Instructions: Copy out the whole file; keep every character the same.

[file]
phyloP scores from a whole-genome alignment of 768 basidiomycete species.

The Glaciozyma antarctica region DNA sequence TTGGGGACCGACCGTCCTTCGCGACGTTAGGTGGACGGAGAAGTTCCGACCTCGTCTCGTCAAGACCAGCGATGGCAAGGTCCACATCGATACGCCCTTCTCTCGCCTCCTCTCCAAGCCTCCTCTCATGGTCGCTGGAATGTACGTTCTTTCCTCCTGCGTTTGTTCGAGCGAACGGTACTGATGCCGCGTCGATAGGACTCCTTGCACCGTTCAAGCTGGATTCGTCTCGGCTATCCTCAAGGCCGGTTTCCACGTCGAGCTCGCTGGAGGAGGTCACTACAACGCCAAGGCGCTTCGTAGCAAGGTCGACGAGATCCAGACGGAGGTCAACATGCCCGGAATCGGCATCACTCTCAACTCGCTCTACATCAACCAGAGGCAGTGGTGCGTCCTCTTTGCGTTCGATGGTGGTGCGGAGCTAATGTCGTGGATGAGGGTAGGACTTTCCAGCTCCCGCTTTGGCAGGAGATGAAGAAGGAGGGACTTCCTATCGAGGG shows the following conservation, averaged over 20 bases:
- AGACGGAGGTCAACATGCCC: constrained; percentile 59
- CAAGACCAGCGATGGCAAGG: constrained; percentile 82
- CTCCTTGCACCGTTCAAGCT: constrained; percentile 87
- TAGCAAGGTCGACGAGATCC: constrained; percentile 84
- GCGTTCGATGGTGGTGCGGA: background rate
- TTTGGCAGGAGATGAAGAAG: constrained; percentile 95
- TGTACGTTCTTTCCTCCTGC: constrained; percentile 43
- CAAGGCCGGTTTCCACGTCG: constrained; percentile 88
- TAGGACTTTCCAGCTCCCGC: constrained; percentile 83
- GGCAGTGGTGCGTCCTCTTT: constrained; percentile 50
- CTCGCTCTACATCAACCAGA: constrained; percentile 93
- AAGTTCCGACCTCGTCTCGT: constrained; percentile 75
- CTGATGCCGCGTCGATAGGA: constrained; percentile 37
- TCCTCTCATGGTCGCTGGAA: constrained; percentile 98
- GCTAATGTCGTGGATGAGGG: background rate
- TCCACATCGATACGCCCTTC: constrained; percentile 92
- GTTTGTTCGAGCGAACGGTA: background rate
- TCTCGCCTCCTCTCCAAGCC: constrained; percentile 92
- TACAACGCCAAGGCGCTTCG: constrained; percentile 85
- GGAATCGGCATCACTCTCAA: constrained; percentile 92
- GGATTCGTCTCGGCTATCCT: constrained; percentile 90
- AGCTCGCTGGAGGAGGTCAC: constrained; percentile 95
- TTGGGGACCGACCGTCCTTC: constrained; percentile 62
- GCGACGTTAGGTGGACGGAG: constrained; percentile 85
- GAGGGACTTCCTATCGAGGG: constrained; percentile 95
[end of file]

phyloP scores from a whole-genome alignment of 768 basidiomycete species.

The Glaciozyma antarctica region DNA sequence TTGGGGACCGACCGTCCTTCGCGACGTTAGGTGGACGGAGAAGTTCCGACCTCGTCTCGTCAAGACCAGCGATGGCAAGGTCCACATCGATACGCCCTTCTCTCGCCTCCTCTCCAAGCCTCCTCTCATGGTCGCTGGAATGTACGTTCTTTCCTCCTGCGTTTGTTCGAGCGAACGGTACTGATGCCGCGTCGATAGGACTCCTTGCACCGTTCAAGCTGGATTCGTCTCGGCTATCCTCAAGGCCGGTTTCCACGTCGAGCTCGCTGGAGGAGGTCACTACAACGCCAAGGCGCTTCGTAGCAAGGTCGACGAGATCCAGACGGAGGTCAACATGCCCGGAATCGGCATCACTCTCAACTCGCTCTACATCAACCAGAGGCAGTGGTGCGTCCTCTTTGCGTTCGATGGTGGTGCGGAGCTAATGTCGTGGATGAGGGTAGGACTTTCCAGCTCCCGCTTTGGCAGGAGATGAAGAAGGAGGGACTTCCTATCGAGGG shows the following conservation, averaged over 20 bases:
- AGACGGAGGTCAACATGCCC: constrained; percentile 59
- CAAGACCAGCGATGGCAAGG: constrained; percentile 82
- CTCCTTGCACCGTTCAAGCT: constrained; percentile 87
- TAGCAAGGTCGACGAGATCC: constrained; percentile 84
- GCGTTCGATGGTGGTGCGGA: background rate
- TTTGGCAGGAGATGAAGAAG: constrained; percentile 95
- TGTACGTTCTTTCCTCCTGC: constrained; percentile 43
- CAAGGCCGGTTTCCACGTCG: constrained; percentile 88
- TAGGACTTTCCAGCTCCCGC: constrained; percentile 83
- GGCAGTGGTGCGTCCTCTTT: constrained; percentile 50
- CTCGCTCTACATCAACCAGA: constrained; percentile 93
- AAGTTCCGACCTCGTCTCGT: constrained; percentile 75
- CTGATGCCGCGTCGATAGGA: constrained; percentile 37
- TCCTCTCATGGTCGCTGGAA: constrained; percentile 98
- GCTAATGTCGTGGATGAGGG: background rate
- TCCACATCGATACGCCCTTC: constrained; percentile 92
- GTTTGTTCGAGCGAACGGTA: background rate
- TCTCGCCTCCTCTCCAAGCC: constrained; percentile 92
- TACAACGCCAAGGCGCTTCG: constrained; percentile 85
- GGAATCGGCATCACTCTCAA: constrained; percentile 92
- GGATTCGTCTCGGCTATCCT: constrained; percentile 90
- AGCTCGCTGGAGGAGGTCAC: constrained; percentile 95
- TTGGGGACCGACCGTCCTTC: constrained; percentile 62
- GCGACGTTAGGTGGACGGAG: constrained; percentile 85
- GAGGGACTTCCTATCGAGGG: constrained; percentile 95